Please look up the meaning of the word "definitely"; you're wrong in its usage here. Also, since "timespace" is something you made up that's baseless (if not downright incoherent), please refrain from posting about it outside of the fringe sections of this forum.

    What; can you please rephrase that? And how is that relevant to space being infinite in size?

    "energytime" is a made-up term; it's not scientific. Will you please keep your nonsense restricted to the fringe sections of this forum? Thanks.

    Well, you've just both admitted and proven that I was right in using it, so I'm quite interested in those thoughts, to be honest.

    I'm not sure I've made references to that at all, but sure, you should probably study the basics of what mainstream cosmology actually says; it's kinda a prerequisite to this whole discussion.

    Please let us know when you've understood what mainstream cosmology is about, so we can then continue this discussion on whether space is infinite in size or not.
  9. nebel


    thanks for clearing that up, we might have thought that space, the 3 dimensions had limits, in the beginning, in the farthest, (spatial fringes). and
    Bsw., this is the amateur cosmology section, (see logo above) and ivory tower or ivy league expressions might not always be used by the rank non- professionals here, but the audience will get it.

    Back to the OP, question/ answer (to which you, NE seem to have contributed very little in substance), : the universe seem to appear isotropic in shells, the early universe, the furthest we can receive images, photons from looks isotropic at that radius, but the near universe does not look that way, nor moves at those velocities.
    When we are talking of shells, radii, we can not possible mean infinities. When we talk a bout photons, our way of perceiving things, you can not possibly disregard "C" which has the term "second" aka "time" limits in it.
    These viewpoints may be primitive by your standards, but concepts of Kepler and Newton still work today on the amateur level.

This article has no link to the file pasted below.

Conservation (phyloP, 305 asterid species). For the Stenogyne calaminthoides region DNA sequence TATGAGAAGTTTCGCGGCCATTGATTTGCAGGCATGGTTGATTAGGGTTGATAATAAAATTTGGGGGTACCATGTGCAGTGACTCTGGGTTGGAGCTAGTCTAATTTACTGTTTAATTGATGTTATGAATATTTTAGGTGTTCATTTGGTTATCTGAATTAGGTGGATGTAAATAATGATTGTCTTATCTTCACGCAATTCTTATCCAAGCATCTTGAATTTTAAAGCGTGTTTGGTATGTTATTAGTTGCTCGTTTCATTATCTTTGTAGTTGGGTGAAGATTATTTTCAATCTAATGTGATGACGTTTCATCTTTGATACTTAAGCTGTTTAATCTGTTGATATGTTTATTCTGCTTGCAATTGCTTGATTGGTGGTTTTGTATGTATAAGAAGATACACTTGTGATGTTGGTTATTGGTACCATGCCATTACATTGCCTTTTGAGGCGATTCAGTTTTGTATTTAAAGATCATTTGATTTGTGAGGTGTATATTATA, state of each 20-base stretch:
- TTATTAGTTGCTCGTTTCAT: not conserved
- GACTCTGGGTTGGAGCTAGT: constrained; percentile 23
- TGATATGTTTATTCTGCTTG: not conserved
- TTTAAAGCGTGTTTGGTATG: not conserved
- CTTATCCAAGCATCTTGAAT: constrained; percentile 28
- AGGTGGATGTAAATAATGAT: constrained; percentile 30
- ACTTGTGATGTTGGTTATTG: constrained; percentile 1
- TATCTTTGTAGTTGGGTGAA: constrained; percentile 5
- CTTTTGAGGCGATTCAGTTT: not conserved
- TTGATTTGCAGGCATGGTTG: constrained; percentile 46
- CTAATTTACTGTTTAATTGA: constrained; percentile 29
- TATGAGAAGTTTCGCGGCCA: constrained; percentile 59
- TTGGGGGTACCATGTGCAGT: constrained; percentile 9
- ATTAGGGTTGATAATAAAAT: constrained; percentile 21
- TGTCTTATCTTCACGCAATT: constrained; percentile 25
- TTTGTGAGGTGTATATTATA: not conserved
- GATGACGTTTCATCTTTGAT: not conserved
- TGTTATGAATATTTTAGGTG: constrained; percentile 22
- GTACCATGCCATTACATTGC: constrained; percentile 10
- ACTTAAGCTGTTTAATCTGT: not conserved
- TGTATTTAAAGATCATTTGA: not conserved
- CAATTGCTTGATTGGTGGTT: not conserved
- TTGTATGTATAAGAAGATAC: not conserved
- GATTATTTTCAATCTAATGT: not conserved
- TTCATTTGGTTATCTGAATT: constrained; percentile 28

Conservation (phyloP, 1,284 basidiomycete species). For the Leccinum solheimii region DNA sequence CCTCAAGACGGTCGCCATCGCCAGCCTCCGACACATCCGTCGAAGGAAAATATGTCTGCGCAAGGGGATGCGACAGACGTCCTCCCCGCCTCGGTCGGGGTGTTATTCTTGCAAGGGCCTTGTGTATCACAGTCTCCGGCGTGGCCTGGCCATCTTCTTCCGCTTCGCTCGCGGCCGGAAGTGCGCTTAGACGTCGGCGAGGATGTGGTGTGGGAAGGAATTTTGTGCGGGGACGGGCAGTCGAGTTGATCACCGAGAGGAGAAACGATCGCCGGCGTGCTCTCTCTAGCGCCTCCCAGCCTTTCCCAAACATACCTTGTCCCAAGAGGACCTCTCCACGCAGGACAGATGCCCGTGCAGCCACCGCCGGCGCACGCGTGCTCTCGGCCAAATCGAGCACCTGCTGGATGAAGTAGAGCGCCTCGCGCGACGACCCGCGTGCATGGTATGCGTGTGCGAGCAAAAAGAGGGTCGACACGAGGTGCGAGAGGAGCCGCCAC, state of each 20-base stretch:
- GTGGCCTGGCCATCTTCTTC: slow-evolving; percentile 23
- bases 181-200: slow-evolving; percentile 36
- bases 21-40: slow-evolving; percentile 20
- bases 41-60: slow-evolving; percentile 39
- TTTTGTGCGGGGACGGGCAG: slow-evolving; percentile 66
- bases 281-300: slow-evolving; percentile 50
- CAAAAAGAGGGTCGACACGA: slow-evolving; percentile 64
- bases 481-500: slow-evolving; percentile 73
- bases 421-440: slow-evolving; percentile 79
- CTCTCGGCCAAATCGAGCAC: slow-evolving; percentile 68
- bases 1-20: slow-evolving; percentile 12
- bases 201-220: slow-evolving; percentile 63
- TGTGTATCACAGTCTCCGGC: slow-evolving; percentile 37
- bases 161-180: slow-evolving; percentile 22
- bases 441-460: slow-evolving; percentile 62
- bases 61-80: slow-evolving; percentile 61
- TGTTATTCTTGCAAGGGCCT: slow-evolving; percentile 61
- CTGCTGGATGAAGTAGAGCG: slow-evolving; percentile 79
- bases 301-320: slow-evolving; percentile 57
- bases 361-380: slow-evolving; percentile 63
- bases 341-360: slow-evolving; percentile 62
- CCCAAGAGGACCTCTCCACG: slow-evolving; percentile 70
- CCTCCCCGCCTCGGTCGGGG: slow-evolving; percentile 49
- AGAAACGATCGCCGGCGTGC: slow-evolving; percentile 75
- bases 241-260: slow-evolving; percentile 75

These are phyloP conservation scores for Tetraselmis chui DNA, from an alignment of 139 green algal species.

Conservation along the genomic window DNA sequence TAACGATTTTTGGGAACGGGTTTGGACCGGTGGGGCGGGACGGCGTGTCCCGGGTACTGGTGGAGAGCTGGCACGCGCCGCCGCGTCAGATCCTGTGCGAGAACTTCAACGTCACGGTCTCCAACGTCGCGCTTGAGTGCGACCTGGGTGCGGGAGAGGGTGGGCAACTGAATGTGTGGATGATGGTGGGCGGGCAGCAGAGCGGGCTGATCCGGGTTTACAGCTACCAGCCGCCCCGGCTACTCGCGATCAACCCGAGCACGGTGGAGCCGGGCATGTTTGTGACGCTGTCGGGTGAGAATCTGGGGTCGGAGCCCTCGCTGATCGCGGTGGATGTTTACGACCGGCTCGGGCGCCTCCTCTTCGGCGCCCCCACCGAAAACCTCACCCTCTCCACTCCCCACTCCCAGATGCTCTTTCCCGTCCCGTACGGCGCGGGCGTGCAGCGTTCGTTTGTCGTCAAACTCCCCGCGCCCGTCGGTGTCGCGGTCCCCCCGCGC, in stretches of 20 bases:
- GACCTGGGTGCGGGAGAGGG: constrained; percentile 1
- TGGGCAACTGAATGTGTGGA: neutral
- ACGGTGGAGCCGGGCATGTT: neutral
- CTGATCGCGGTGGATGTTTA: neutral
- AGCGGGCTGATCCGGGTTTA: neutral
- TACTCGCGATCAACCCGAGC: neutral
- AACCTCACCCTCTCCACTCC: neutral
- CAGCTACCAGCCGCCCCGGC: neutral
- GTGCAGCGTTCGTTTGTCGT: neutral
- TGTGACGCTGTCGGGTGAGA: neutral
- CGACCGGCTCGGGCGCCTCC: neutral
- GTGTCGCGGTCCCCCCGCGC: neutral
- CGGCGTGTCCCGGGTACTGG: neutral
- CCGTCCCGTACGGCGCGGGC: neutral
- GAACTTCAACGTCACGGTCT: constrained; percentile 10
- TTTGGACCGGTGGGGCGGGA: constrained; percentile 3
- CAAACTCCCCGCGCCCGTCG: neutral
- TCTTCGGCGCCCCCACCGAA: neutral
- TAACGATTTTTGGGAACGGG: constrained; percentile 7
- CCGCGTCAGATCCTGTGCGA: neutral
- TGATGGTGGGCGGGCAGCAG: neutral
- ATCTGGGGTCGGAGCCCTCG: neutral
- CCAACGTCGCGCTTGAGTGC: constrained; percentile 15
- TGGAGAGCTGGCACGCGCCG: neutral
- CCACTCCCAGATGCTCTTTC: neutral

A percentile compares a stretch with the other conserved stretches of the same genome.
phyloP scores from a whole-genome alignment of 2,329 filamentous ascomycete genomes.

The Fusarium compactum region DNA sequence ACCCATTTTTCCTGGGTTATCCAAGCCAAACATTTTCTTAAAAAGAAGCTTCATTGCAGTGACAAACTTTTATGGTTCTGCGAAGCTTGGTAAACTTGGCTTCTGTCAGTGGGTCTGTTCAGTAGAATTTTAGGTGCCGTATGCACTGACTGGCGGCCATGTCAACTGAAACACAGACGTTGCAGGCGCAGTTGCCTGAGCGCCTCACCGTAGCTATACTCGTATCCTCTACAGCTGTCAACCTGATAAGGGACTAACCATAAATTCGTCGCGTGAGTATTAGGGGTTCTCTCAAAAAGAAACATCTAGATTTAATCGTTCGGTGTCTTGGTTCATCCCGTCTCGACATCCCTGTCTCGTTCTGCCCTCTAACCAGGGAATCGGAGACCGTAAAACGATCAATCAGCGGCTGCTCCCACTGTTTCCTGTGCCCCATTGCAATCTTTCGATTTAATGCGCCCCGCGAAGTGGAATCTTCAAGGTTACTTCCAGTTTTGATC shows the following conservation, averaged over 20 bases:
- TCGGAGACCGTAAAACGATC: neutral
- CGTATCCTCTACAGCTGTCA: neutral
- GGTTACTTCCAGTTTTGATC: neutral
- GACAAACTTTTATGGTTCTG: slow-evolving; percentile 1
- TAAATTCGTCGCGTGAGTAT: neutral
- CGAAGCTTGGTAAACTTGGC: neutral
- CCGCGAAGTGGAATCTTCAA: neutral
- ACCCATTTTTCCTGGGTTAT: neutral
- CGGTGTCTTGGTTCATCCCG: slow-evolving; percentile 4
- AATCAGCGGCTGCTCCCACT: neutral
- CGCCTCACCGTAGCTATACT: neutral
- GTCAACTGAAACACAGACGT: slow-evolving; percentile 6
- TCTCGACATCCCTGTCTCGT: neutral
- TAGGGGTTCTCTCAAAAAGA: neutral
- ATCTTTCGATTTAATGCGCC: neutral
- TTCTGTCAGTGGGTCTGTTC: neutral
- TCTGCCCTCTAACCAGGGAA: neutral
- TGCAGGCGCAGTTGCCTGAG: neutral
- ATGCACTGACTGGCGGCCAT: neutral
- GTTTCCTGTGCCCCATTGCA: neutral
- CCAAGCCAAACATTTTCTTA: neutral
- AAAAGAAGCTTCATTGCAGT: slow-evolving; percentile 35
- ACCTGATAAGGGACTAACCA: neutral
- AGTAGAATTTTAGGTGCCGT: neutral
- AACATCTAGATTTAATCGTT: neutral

not passing judgements, leave that to the moderators, but working on the premise of the OP.
    Last edited: Aug 1, 2018
  10. NotEinstein Valued Senior Member

    I'm glad I could help you understand what this thread is about.

    "might have"? It's still a possibility, so why the past tense?

    Yes, obviously amateurs are allowed. Several people in this very thread wouldn't be here otherwise.

    I think you've mixed me up with somebody else: I've asked the OP for multiple critical clarifications.

    False, unless you're talking about how we observe the universe to be (due to the limited speed of light).

    Ah, so that is what you are talking about. In that case: sure, but that's not what is meant when cosmologists say "the universe is isotropic". The universe will pretty much always look isotropic in that manner, so it's a quite trivial statement.

    Actually, we can, but I wasn't talking about shells, so I don't know why you'd bring this up?

    Which is something I've brought up in this very thread. Please stop repeating my own statements back at me, as if you're making some kind of point.

    Kepler and Newton do not work on cosmological scales. Obviously, the theory of general relativity is needed there. Please learn the basics of cosmology.

    I've been focused on the OP this entire time; if I'm going off-topic, it's because members such as yourself are requiring me to do so.